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Markets are ‘switching gears’ in assessing the Omicron threat: Strategist

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SEI Chief Investment Officer Jim Smigiel joins Yahoo Finance Live to discuss the market outlook as stock movements remains volatile.

Video transcript

AKIKO FUJITA: Well, we have seen those headlines around omicron continue to rattle the markets, but we are seeing stocks up today in a big way, the Dow up more than 500 points right now after that sell-off we saw yesterday. Let's bring in Jim Smigiel. He is SEI chief investment officer. Jim, it feels like we've been experiencing a bit of whiplash over the last several sessions here. We had that big sell-off on Friday and a light trading day. Yesterday, we saw it down on news that we have, in fact, gotten the first US case, another case reported in Minnesota today. How are you looking at all this in the context of the markets in what investors should be looking at?

JIM SMIGIEL: Thanks for having me. The markets, I think, are clearly-- today is a bit of a rebound, but they have been pricing in, really, a worst case scenario. So obviously, there was a ton of uncertainty. We just heard from Dr. Eaton on that around this most recent variant. But the market has really placed its best on a bad outcome, which I think you're seeing today some signs of positive outlooks coming into play. So the cases that we've seen so far in the States, as you mentioned, have been mild.

The head of the South African Medical Association op ed yesterday, talking about their cases that they've seen have been mild. So I think the market is now switching gears a little bit and perhaps lessening the intensity on the potential for negative outcomes. You know, the big issue still remains more about the world government's reaction to the variant and what that means from a lockdown perspective. And that's what the market is still kind of struggling with at this stage.

ZACK GUZMAN: Yeah, there's a lot of unknowns out there right now. But I mean, I guess when you think about the reaction over the last few days of selling, whether or not you think that's an overreaction, given kind of what we know about omicron and kind of how it might impact some sectors, it was interesting to see kind of both sides of the coin sold off, right?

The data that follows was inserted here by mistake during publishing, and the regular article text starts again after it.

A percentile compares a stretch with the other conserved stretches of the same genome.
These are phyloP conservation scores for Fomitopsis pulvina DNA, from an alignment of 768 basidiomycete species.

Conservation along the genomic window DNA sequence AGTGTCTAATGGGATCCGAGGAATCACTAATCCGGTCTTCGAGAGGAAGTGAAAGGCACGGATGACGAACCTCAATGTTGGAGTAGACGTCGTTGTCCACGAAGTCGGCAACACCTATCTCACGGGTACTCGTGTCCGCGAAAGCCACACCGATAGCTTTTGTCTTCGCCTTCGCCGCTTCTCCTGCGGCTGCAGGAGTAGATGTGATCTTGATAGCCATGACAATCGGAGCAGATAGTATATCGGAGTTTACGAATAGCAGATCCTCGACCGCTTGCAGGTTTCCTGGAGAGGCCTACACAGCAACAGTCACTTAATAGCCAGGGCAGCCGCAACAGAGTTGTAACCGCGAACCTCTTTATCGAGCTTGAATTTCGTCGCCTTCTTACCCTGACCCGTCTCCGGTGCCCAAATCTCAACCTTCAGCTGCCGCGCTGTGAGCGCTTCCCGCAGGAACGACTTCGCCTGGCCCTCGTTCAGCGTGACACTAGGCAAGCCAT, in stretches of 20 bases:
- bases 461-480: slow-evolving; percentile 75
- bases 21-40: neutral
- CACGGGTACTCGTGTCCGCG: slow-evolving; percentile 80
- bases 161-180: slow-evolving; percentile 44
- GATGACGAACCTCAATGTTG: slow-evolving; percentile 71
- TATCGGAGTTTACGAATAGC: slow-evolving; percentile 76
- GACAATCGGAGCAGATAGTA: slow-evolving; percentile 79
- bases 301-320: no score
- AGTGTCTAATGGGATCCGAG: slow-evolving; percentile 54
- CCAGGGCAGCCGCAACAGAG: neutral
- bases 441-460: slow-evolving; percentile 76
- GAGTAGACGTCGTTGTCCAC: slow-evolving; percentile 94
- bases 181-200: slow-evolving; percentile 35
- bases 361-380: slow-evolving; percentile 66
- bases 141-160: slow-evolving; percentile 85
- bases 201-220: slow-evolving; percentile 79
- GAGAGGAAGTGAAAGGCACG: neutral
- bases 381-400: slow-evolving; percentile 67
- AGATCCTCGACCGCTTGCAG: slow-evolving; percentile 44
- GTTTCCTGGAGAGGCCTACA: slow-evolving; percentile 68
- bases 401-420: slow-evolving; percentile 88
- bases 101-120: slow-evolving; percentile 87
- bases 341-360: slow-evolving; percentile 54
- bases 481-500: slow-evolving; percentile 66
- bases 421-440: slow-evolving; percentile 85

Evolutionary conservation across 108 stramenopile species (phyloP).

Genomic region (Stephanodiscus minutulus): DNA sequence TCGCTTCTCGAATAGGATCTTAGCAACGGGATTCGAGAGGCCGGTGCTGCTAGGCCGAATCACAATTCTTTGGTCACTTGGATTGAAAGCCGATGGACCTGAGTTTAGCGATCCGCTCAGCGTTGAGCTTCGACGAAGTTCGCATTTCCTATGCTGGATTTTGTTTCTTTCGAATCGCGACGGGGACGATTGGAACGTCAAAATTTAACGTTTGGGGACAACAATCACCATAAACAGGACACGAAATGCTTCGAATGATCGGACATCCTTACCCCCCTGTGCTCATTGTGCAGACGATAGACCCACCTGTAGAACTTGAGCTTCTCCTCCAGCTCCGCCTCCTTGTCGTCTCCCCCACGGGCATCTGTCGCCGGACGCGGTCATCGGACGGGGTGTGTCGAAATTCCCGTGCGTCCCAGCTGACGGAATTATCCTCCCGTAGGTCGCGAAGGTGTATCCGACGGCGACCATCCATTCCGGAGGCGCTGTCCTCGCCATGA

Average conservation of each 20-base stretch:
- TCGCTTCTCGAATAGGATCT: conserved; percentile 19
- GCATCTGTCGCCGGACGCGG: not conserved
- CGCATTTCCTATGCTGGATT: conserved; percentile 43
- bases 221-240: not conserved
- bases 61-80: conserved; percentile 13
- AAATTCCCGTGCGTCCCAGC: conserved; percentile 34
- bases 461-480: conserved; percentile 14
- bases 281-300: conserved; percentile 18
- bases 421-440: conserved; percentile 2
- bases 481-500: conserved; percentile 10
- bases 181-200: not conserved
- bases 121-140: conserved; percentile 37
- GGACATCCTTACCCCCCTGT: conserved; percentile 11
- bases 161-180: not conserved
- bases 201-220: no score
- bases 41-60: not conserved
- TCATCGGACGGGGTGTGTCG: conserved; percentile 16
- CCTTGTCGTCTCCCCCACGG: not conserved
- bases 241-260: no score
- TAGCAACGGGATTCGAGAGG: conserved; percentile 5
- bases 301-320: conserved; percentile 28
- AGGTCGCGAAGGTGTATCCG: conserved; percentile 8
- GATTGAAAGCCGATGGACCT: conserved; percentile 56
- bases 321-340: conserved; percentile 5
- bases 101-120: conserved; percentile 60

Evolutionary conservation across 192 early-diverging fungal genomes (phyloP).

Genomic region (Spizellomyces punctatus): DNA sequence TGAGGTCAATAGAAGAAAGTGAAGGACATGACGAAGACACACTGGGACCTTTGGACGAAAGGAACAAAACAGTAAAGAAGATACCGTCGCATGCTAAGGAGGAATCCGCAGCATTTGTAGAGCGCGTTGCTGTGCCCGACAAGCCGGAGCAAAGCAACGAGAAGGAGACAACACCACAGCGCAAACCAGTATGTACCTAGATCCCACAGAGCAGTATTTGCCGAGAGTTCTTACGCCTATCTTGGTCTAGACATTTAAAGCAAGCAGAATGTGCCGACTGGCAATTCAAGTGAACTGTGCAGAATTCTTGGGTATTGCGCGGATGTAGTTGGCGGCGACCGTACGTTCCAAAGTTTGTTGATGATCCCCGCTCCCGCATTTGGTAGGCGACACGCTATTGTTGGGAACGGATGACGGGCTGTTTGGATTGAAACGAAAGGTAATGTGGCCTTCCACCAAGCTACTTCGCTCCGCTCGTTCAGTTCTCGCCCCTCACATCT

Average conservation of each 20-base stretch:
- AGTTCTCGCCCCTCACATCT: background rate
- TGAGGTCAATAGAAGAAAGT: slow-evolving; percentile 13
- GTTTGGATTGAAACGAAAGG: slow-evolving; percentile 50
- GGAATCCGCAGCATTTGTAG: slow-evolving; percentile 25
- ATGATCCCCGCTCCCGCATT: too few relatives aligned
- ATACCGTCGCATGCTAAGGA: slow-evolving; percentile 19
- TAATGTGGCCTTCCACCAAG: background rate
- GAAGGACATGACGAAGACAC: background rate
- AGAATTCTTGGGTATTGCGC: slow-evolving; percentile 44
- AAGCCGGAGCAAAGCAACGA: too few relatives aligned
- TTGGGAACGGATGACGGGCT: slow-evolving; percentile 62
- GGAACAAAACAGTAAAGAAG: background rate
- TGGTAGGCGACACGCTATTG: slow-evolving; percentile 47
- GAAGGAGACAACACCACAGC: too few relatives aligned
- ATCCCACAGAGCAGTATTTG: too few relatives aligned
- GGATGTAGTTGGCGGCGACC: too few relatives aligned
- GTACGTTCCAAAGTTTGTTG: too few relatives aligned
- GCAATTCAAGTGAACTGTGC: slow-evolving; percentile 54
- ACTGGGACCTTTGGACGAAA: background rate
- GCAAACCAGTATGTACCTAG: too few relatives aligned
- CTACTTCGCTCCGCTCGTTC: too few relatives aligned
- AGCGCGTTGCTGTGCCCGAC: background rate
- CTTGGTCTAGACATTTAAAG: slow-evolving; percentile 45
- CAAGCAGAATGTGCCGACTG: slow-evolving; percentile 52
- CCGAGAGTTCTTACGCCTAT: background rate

We were expecting maybe some of those names, those COVID favorites to come back when we're thinking about stay at home or even learn from home, some of those things that saw some spikes back last year. But not the case-- really kind of across the board, just selling writ large. So I mean, how do you interpret that in terms of where investors are in their appetite for risk here, particularly given the fact that we're kind of at year end and maybe tax things might be top of mind?

JIM SMIGIEL: I think that's a key point. There's definitely some profit taking happening here. The biggest move that we saw was a very low liquidity day, the day after Thanksgiving. That has to be taken into account. But our outlook does remain positive. We are more positive than the market. We still think the market is being a bit too negative on this. We don't think we're going to see returns to lockdowns in the United States. While that may be the case and appears to already be the case in certain areas around the world, and they will certainly have supply chain effects, we don't think we're going to see that coming.

We expect the data to continue to come out, show the mild reaction to this variant. And we don't expect anything severe. So we, we're still positioning in that kind of reopening stance. What does that mean? That means more of value orientation from the equity space, a positive outlook on commodities, and a continued up-- or well, not continued, but a renewed upward pressure, we should say, on interest rates. And again, that also speaks to the more hawkish tone coming out of the Fed and the Treasury this week.